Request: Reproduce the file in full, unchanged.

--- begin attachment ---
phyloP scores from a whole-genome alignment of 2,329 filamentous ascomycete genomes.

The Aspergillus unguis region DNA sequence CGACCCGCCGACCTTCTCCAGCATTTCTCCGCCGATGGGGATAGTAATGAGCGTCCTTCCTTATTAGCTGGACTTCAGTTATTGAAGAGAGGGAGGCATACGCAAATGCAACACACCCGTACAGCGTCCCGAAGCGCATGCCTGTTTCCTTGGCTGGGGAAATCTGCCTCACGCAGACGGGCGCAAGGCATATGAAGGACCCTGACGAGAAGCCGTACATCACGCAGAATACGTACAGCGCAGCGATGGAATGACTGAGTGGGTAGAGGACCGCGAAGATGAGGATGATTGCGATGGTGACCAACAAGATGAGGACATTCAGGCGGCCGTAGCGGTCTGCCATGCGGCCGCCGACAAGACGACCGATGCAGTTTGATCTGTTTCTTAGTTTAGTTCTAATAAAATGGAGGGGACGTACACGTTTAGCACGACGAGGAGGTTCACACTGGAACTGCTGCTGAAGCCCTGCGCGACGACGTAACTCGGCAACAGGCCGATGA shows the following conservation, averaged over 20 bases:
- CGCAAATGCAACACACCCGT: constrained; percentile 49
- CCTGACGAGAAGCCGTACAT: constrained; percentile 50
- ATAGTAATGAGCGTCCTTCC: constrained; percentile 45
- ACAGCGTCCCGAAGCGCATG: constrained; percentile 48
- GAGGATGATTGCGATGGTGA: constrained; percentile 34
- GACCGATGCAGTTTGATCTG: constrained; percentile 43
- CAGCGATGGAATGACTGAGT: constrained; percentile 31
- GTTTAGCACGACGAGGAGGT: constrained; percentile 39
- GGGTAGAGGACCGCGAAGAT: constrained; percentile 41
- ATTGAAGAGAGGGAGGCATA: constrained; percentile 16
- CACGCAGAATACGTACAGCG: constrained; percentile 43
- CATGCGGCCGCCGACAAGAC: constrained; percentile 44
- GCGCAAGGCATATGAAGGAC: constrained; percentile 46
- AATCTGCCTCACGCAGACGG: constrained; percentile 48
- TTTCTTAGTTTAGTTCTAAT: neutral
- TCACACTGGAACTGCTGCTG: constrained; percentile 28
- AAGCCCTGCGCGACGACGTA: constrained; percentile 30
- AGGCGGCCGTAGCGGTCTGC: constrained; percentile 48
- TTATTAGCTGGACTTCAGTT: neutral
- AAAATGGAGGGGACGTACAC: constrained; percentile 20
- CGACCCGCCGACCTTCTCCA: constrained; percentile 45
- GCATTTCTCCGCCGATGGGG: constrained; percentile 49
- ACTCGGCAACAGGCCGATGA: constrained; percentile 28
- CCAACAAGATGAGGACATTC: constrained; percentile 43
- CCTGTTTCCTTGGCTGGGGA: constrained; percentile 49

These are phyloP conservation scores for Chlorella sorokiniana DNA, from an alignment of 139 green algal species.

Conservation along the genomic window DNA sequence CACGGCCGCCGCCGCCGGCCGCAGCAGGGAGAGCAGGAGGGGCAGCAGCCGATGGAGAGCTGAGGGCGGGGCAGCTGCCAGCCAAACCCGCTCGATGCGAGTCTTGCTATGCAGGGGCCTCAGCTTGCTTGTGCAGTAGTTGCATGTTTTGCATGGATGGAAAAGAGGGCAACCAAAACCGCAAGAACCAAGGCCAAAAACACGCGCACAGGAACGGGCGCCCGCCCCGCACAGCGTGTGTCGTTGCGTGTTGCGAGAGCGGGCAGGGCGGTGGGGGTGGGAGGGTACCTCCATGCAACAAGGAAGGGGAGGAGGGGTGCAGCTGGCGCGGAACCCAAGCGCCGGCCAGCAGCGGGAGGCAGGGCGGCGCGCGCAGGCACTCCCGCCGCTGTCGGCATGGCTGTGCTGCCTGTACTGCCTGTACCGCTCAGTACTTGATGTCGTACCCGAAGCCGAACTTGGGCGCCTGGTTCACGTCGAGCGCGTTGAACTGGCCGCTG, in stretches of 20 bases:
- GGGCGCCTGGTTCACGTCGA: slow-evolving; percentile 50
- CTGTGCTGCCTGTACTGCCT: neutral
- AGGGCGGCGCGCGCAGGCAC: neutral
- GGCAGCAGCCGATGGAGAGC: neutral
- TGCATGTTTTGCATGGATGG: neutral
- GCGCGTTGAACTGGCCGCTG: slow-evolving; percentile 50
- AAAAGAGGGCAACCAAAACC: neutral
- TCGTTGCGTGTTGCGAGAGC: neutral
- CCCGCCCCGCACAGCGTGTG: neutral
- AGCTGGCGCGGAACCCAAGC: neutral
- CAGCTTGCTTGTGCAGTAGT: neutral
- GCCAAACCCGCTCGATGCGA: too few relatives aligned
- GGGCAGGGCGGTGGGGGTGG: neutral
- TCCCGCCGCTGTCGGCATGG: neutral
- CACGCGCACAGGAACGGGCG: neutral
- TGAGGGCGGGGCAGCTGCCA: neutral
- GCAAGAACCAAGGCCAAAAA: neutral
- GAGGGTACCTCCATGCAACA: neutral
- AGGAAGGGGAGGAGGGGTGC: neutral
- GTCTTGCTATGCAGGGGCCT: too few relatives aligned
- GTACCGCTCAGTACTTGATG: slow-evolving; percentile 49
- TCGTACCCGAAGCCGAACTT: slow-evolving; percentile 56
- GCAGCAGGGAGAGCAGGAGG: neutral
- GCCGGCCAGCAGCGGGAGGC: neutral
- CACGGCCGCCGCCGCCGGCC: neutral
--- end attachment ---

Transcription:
phyloP scores from a whole-genome alignment of 2,329 filamentous ascomycete genomes.

The Aspergillus unguis region DNA sequence CGACCCGCCGACCTTCTCCAGCATTTCTCCGCCGATGGGGATAGTAATGAGCGTCCTTCCTTATTAGCTGGACTTCAGTTATTGAAGAGAGGGAGGCATACGCAAATGCAACACACCCGTACAGCGTCCCGAAGCGCATGCCTGTTTCCTTGGCTGGGGAAATCTGCCTCACGCAGACGGGCGCAAGGCATATGAAGGACCCTGACGAGAAGCCGTACATCACGCAGAATACGTACAGCGCAGCGATGGAATGACTGAGTGGGTAGAGGACCGCGAAGATGAGGATGATTGCGATGGTGACCAACAAGATGAGGACATTCAGGCGGCCGTAGCGGTCTGCCATGCGGCCGCCGACAAGACGACCGATGCAGTTTGATCTGTTTCTTAGTTTAGTTCTAATAAAATGGAGGGGACGTACACGTTTAGCACGACGAGGAGGTTCACACTGGAACTGCTGCTGAAGCCCTGCGCGACGACGTAACTCGGCAACAGGCCGATGA shows the following conservation, averaged over 20 bases:
- CGCAAATGCAACACACCCGT: constrained; percentile 49
- CCTGACGAGAAGCCGTACAT: constrained; percentile 50
- ATAGTAATGAGCGTCCTTCC: constrained; percentile 45
- ACAGCGTCCCGAAGCGCATG: constrained; percentile 48
- GAGGATGATTGCGATGGTGA: constrained; percentile 34
- GACCGATGCAGTTTGATCTG: constrained; percentile 43
- CAGCGATGGAATGACTGAGT: constrained; percentile 31
- GTTTAGCACGACGAGGAGGT: constrained; percentile 39
- GGGTAGAGGACCGCGAAGAT: constrained; percentile 41
- ATTGAAGAGAGGGAGGCATA: constrained; percentile 16
- CACGCAGAATACGTACAGCG: constrained; percentile 43
- CATGCGGCCGCCGACAAGAC: constrained; percentile 44
- GCGCAAGGCATATGAAGGAC: constrained; percentile 46
- AATCTGCCTCACGCAGACGG: constrained; percentile 48
- TTTCTTAGTTTAGTTCTAAT: neutral
- TCACACTGGAACTGCTGCTG: constrained; percentile 28
- AAGCCCTGCGCGACGACGTA: constrained; percentile 30
- AGGCGGCCGTAGCGGTCTGC: constrained; percentile 48
- TTATTAGCTGGACTTCAGTT: neutral
- AAAATGGAGGGGACGTACAC: constrained; percentile 20
- CGACCCGCCGACCTTCTCCA: constrained; percentile 45
- GCATTTCTCCGCCGATGGGG: constrained; percentile 49
- ACTCGGCAACAGGCCGATGA: constrained; percentile 28
- CCAACAAGATGAGGACATTC: constrained; percentile 43
- CCTGTTTCCTTGGCTGGGGA: constrained; percentile 49

These are phyloP conservation scores for Chlorella sorokiniana DNA, from an alignment of 139 green algal species.

Conservation along the genomic window DNA sequence CACGGCCGCCGCCGCCGGCCGCAGCAGGGAGAGCAGGAGGGGCAGCAGCCGATGGAGAGCTGAGGGCGGGGCAGCTGCCAGCCAAACCCGCTCGATGCGAGTCTTGCTATGCAGGGGCCTCAGCTTGCTTGTGCAGTAGTTGCATGTTTTGCATGGATGGAAAAGAGGGCAACCAAAACCGCAAGAACCAAGGCCAAAAACACGCGCACAGGAACGGGCGCCCGCCCCGCACAGCGTGTGTCGTTGCGTGTTGCGAGAGCGGGCAGGGCGGTGGGGGTGGGAGGGTACCTCCATGCAACAAGGAAGGGGAGGAGGGGTGCAGCTGGCGCGGAACCCAAGCGCCGGCCAGCAGCGGGAGGCAGGGCGGCGCGCGCAGGCACTCCCGCCGCTGTCGGCATGGCTGTGCTGCCTGTACTGCCTGTACCGCTCAGTACTTGATGTCGTACCCGAAGCCGAACTTGGGCGCCTGGTTCACGTCGAGCGCGTTGAACTGGCCGCTG, in stretches of 20 bases:
- GGGCGCCTGGTTCACGTCGA: slow-evolving; percentile 50
- CTGTGCTGCCTGTACTGCCT: neutral
- AGGGCGGCGCGCGCAGGCAC: neutral
- GGCAGCAGCCGATGGAGAGC: neutral
- TGCATGTTTTGCATGGATGG: neutral
- GCGCGTTGAACTGGCCGCTG: slow-evolving; percentile 50
- AAAAGAGGGCAACCAAAACC: neutral
- TCGTTGCGTGTTGCGAGAGC: neutral
- CCCGCCCCGCACAGCGTGTG: neutral
- AGCTGGCGCGGAACCCAAGC: neutral
- CAGCTTGCTTGTGCAGTAGT: neutral
- GCCAAACCCGCTCGATGCGA: too few relatives aligned
- GGGCAGGGCGGTGGGGGTGG: neutral
- TCCCGCCGCTGTCGGCATGG: neutral
- CACGCGCACAGGAACGGGCG: neutral
- TGAGGGCGGGGCAGCTGCCA: neutral
- GCAAGAACCAAGGCCAAAAA: neutral
- GAGGGTACCTCCATGCAACA: neutral
- AGGAAGGGGAGGAGGGGTGC: neutral
- GTCTTGCTATGCAGGGGCCT: too few relatives aligned
- GTACCGCTCAGTACTTGATG: slow-evolving; percentile 49
- TCGTACCCGAAGCCGAACTT: slow-evolving; percentile 56
- GCAGCAGGGAGAGCAGGAGG: neutral
- GCCGGCCAGCAGCGGGAGGC: neutral
- CACGGCCGCCGCCGCCGGCC: neutral